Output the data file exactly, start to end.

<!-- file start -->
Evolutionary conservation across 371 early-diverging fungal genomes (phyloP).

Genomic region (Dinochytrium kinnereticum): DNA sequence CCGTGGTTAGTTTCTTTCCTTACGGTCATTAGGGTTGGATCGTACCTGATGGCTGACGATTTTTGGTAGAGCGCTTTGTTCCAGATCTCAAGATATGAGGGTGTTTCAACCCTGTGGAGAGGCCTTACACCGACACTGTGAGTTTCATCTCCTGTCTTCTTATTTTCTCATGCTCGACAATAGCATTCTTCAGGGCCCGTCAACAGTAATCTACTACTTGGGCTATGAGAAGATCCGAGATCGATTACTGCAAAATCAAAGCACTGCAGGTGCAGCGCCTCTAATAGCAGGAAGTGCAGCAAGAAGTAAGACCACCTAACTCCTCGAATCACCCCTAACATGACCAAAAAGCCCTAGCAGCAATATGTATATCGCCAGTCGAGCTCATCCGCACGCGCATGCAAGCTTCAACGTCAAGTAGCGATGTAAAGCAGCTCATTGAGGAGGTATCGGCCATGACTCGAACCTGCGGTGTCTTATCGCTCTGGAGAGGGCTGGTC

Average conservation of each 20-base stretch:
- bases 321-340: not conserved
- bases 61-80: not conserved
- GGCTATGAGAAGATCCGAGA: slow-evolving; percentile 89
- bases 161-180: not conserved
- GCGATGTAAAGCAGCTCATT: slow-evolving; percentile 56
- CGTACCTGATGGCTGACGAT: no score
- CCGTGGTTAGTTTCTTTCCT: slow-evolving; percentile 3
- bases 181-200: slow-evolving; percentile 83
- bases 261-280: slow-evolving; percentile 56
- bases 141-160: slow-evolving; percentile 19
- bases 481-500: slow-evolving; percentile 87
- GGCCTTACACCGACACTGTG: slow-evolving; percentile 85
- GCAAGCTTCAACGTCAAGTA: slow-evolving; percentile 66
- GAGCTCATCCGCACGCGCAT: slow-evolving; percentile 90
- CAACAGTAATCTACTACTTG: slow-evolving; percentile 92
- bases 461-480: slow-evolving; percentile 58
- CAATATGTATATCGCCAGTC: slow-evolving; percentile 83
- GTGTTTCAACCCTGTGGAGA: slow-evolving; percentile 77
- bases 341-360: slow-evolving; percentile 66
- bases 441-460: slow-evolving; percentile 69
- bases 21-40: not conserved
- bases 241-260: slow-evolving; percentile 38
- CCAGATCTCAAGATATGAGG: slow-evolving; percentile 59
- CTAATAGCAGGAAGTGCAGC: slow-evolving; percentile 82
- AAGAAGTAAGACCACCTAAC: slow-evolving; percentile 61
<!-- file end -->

Evolutionary conservation across 371 early-diverging fungal genomes (phyloP).

Genomic region (Dinochytrium kinnereticum): DNA sequence CCGTGGTTAGTTTCTTTCCTTACGGTCATTAGGGTTGGATCGTACCTGATGGCTGACGATTTTTGGTAGAGCGCTTTGTTCCAGATCTCAAGATATGAGGGTGTTTCAACCCTGTGGAGAGGCCTTACACCGACACTGTGAGTTTCATCTCCTGTCTTCTTATTTTCTCATGCTCGACAATAGCATTCTTCAGGGCCCGTCAACAGTAATCTACTACTTGGGCTATGAGAAGATCCGAGATCGATTACTGCAAAATCAAAGCACTGCAGGTGCAGCGCCTCTAATAGCAGGAAGTGCAGCAAGAAGTAAGACCACCTAACTCCTCGAATCACCCCTAACATGACCAAAAAGCCCTAGCAGCAATATGTATATCGCCAGTCGAGCTCATCCGCACGCGCATGCAAGCTTCAACGTCAAGTAGCGATGTAAAGCAGCTCATTGAGGAGGTATCGGCCATGACTCGAACCTGCGGTGTCTTATCGCTCTGGAGAGGGCTGGTC

Average conservation of each 20-base stretch:
- bases 321-340: not conserved
- bases 61-80: not conserved
- GGCTATGAGAAGATCCGAGA: slow-evolving; percentile 89
- bases 161-180: not conserved
- GCGATGTAAAGCAGCTCATT: slow-evolving; percentile 56
- CGTACCTGATGGCTGACGAT: no score
- CCGTGGTTAGTTTCTTTCCT: slow-evolving; percentile 3
- bases 181-200: slow-evolving; percentile 83
- bases 261-280: slow-evolving; percentile 56
- bases 141-160: slow-evolving; percentile 19
- bases 481-500: slow-evolving; percentile 87
- GGCCTTACACCGACACTGTG: slow-evolving; percentile 85
- GCAAGCTTCAACGTCAAGTA: slow-evolving; percentile 66
- GAGCTCATCCGCACGCGCAT: slow-evolving; percentile 90
- CAACAGTAATCTACTACTTG: slow-evolving; percentile 92
- bases 461-480: slow-evolving; percentile 58
- CAATATGTATATCGCCAGTC: slow-evolving; percentile 83
- GTGTTTCAACCCTGTGGAGA: slow-evolving; percentile 77
- bases 341-360: slow-evolving; percentile 66
- bases 441-460: slow-evolving; percentile 69
- bases 21-40: not conserved
- bases 241-260: slow-evolving; percentile 38
- CCAGATCTCAAGATATGAGG: slow-evolving; percentile 59
- CTAATAGCAGGAAGTGCAGC: slow-evolving; percentile 82
- AAGAAGTAAGACCACCTAAC: slow-evolving; percentile 61